Why did some goannas that we trialled not bite or eat a toad, and thus remain untrained? Some goannas were not foraging when approached, and showed no interest in the offered toad. Others were distracted by the presence of the researcher. Regardless, the ‘control’ goannas were similar in size, location and general behaviour to trained individuals. If ‘control’ goannas were less likely to attack and consume wild toads, we would predict they would be at less risk from toads; and yet they died sooner than the trained individuals. In the face of the toad invasion, individual differences in traits such as neophobia among goannas could come under strong selective pressure by conferring a strong survival advantage to individuals wary of novel prey items.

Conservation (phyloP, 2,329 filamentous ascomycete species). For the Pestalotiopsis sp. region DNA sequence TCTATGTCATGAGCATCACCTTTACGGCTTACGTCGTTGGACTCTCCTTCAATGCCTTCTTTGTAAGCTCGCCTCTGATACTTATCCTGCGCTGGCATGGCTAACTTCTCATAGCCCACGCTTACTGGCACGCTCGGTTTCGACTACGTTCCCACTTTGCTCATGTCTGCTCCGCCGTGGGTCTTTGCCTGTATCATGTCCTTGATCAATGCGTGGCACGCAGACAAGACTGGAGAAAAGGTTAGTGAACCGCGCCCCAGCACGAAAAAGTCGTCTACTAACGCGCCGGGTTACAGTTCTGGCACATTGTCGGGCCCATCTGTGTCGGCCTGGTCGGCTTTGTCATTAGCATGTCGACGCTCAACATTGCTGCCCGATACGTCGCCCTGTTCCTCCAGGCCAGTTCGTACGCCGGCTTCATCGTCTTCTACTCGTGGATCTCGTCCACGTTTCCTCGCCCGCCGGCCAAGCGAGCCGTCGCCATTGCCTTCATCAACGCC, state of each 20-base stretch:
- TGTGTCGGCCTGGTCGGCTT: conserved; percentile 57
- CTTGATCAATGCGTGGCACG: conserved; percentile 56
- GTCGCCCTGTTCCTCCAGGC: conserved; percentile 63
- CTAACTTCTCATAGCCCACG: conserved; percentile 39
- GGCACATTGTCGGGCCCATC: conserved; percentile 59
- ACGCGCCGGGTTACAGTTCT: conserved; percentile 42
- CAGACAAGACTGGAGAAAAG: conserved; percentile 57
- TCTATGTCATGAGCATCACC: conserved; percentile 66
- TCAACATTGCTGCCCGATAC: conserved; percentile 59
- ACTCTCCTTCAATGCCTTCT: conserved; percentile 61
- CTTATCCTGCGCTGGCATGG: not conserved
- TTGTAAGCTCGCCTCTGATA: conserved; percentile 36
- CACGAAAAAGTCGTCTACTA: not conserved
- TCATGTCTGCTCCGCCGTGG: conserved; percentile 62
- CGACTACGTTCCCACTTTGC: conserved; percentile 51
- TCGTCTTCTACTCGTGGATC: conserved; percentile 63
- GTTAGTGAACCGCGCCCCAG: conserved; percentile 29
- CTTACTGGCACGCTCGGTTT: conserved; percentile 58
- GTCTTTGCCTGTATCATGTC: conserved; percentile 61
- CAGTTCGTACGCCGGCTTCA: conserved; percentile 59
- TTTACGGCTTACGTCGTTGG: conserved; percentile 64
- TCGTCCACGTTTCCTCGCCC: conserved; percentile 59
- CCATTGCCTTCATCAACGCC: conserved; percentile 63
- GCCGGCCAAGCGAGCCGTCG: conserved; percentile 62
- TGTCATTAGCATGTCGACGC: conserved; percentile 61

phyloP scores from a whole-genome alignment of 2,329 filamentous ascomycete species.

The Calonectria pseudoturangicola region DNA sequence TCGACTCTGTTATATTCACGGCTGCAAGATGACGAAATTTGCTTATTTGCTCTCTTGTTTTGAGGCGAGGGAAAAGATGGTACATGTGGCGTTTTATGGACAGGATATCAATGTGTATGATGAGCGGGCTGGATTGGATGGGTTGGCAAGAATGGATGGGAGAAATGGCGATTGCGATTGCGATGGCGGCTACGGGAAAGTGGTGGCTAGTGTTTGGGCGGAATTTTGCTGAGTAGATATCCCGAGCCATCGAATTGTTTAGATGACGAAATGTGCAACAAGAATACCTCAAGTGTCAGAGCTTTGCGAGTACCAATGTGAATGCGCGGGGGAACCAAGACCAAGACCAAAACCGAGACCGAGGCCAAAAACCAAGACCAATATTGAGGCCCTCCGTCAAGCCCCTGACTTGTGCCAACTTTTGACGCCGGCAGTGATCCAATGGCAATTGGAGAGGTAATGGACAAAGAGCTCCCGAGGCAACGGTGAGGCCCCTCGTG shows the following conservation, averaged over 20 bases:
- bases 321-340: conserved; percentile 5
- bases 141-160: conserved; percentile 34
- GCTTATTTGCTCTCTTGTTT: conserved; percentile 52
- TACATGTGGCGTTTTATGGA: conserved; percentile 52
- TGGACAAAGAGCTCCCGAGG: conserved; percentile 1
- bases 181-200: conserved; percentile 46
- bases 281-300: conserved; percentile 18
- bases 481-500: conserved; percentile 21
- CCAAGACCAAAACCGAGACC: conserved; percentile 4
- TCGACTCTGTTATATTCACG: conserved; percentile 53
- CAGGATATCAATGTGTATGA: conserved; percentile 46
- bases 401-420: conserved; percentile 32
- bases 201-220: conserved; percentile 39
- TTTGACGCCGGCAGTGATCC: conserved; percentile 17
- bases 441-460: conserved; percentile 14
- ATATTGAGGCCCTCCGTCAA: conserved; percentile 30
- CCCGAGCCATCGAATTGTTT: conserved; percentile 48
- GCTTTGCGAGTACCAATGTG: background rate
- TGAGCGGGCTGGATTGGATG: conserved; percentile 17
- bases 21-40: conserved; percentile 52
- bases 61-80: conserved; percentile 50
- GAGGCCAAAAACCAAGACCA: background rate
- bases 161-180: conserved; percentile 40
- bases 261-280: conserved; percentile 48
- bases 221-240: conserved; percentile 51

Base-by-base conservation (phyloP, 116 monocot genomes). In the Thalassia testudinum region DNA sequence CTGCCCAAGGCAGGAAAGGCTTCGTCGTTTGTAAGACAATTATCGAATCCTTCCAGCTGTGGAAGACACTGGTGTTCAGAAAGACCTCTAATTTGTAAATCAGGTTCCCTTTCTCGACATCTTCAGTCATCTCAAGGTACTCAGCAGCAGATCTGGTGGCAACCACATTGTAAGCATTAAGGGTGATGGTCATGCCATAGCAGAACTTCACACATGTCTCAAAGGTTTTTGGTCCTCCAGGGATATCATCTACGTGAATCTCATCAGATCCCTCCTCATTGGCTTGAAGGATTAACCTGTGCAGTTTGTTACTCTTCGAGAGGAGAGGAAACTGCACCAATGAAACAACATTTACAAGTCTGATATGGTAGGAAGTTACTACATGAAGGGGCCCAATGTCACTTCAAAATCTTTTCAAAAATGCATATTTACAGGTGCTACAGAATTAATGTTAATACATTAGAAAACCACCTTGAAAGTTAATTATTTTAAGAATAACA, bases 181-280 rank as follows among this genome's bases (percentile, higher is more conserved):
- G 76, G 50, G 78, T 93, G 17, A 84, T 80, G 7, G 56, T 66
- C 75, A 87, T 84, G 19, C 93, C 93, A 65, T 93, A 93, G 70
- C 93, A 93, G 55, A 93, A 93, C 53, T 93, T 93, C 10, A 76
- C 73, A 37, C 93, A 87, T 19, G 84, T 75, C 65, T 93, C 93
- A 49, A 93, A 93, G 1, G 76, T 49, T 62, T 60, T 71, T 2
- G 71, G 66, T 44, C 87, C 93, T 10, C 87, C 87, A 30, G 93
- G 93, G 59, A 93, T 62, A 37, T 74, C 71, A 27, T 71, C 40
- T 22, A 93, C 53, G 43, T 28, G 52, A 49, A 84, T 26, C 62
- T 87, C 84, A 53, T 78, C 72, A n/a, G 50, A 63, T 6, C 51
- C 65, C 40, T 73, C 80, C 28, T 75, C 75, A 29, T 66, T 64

At minimum, then, CTA training allowed many lizards to survive long enough to participate in one or two additional annual breeding seasons. Importantly, cane toads at the invasion front reproduce rarely  and thus, juvenile toads are scarce . As a result, predators at the invasion front rarely encounter a toad small enough to elicit CTA; most toads are large adults, fatal if ingested. If even a few trained goannas survive long enough for their progeny to encounter juvenile toads (i.e. after the invasion vanguard has passed through, and toads begin to breed), later generations of predators can learn toad-avoidance on their own.